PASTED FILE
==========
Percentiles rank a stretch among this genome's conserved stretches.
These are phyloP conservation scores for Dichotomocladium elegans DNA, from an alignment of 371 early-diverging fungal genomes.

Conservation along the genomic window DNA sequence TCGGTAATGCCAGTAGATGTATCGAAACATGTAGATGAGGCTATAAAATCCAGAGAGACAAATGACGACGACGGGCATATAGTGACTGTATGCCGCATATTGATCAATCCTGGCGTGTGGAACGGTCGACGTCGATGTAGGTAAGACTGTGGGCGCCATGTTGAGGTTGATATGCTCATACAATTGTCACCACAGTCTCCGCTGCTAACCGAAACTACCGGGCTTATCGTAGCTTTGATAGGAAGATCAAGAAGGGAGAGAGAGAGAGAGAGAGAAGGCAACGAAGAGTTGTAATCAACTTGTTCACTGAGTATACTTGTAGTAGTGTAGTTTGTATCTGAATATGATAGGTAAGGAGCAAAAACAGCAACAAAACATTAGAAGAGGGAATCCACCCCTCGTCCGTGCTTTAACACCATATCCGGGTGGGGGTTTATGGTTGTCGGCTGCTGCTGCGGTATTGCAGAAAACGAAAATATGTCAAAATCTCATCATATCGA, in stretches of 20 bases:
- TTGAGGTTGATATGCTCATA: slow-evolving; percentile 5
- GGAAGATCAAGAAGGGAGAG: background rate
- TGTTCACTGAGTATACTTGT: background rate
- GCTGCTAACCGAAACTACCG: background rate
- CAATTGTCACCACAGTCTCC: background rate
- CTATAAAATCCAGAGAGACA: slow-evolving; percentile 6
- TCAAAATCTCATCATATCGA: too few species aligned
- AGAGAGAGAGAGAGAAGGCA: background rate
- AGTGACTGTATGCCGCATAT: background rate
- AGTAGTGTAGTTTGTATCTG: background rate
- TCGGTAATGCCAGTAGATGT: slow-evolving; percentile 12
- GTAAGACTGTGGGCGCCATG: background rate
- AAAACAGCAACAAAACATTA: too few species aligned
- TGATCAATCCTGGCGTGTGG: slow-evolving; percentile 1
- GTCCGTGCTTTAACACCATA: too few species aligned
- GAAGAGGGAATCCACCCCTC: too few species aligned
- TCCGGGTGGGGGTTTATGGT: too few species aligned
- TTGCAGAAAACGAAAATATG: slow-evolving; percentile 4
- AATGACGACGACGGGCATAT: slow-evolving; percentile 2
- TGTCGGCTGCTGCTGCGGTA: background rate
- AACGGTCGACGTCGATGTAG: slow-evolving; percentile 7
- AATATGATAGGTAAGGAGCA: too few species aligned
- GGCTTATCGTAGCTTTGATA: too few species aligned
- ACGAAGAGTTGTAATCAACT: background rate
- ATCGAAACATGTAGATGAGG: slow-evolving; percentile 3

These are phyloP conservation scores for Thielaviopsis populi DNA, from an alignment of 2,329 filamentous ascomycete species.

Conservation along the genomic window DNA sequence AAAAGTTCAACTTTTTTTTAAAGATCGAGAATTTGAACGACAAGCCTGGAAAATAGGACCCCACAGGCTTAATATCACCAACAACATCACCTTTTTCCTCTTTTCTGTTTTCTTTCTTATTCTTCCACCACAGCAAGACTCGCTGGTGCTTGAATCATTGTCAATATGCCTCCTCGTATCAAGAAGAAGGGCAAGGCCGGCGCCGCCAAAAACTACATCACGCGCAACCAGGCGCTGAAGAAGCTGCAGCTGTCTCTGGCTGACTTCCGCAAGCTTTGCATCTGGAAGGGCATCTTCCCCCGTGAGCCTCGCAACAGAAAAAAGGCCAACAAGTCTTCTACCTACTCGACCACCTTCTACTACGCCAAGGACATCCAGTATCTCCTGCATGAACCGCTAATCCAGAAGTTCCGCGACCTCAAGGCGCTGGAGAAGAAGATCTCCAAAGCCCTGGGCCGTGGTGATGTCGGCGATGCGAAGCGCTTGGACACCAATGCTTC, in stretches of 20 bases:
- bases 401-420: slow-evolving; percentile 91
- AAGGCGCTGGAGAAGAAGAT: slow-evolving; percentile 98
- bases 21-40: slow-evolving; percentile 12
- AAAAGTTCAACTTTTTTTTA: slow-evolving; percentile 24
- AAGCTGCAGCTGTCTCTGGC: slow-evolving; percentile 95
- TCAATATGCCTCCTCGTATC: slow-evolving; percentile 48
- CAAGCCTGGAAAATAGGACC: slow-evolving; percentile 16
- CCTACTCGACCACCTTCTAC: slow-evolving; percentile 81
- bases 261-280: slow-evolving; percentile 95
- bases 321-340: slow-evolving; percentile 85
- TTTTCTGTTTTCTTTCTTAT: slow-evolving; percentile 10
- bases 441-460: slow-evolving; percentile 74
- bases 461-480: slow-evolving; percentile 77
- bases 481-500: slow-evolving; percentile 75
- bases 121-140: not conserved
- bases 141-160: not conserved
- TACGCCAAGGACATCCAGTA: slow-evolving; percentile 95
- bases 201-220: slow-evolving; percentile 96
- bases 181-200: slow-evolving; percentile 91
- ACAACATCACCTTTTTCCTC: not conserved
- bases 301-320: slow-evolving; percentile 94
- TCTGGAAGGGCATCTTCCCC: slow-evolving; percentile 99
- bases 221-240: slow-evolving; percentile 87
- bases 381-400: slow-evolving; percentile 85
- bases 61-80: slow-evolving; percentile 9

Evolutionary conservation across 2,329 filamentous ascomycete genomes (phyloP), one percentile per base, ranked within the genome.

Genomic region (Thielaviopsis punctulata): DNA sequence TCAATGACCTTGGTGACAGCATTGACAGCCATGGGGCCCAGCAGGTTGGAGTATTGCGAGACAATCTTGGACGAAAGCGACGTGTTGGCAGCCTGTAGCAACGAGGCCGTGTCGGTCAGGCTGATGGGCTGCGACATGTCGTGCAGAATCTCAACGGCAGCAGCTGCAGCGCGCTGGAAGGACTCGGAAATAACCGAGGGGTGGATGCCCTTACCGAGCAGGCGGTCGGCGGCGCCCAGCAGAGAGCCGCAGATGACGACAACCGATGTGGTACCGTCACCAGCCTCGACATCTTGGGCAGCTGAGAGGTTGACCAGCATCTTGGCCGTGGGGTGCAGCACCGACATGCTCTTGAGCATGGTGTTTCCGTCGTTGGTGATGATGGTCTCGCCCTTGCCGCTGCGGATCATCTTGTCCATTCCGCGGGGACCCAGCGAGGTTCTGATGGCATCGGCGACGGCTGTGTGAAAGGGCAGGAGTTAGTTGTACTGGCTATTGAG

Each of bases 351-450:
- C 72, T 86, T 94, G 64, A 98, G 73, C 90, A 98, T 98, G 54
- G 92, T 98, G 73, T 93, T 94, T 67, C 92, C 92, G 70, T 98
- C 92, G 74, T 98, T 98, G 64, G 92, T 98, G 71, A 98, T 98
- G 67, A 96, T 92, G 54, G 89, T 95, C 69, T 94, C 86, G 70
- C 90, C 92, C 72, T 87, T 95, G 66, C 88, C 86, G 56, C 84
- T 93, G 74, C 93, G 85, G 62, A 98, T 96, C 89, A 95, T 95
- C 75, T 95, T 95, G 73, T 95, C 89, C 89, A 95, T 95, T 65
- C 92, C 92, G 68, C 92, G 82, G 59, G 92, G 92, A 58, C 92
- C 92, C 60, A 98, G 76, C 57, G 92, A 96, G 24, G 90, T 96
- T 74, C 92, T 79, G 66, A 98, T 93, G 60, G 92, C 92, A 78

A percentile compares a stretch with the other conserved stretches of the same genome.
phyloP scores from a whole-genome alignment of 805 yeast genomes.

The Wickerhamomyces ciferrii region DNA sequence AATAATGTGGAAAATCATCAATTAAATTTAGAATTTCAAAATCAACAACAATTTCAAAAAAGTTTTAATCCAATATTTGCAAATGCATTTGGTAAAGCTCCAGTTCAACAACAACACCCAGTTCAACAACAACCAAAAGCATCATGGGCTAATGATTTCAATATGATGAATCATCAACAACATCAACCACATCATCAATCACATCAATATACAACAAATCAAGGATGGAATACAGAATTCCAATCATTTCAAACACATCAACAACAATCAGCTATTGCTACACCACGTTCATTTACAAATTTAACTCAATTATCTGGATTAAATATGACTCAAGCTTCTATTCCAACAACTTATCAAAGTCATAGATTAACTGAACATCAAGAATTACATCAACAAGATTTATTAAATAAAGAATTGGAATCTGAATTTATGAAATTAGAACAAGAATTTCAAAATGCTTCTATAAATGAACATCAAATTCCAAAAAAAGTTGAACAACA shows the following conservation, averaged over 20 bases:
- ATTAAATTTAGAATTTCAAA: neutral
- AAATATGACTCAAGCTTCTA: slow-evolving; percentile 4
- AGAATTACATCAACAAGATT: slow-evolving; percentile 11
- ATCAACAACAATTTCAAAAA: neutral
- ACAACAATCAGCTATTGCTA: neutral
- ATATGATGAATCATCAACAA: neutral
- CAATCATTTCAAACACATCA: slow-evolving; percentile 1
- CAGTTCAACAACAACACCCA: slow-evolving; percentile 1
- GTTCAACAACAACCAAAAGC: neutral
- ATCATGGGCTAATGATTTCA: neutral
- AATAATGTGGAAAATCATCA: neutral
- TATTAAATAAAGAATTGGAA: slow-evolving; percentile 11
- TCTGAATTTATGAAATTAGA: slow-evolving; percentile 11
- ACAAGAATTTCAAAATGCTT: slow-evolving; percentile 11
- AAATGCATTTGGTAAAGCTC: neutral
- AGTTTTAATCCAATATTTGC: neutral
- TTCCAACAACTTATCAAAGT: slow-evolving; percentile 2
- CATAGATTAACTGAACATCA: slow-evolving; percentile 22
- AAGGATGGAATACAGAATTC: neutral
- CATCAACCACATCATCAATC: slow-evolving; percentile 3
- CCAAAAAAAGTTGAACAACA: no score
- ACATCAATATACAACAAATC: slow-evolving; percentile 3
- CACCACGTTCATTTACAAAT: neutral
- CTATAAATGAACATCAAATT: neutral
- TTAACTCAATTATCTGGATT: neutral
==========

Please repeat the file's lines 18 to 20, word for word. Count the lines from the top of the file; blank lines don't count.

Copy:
- GTCCGTGCTTTAACACCATA: too few species aligned
- GAAGAGGGAATCCACCCCTC: too few species aligned
- TCCGGGTGGGGGTTTATGGT: too few species aligned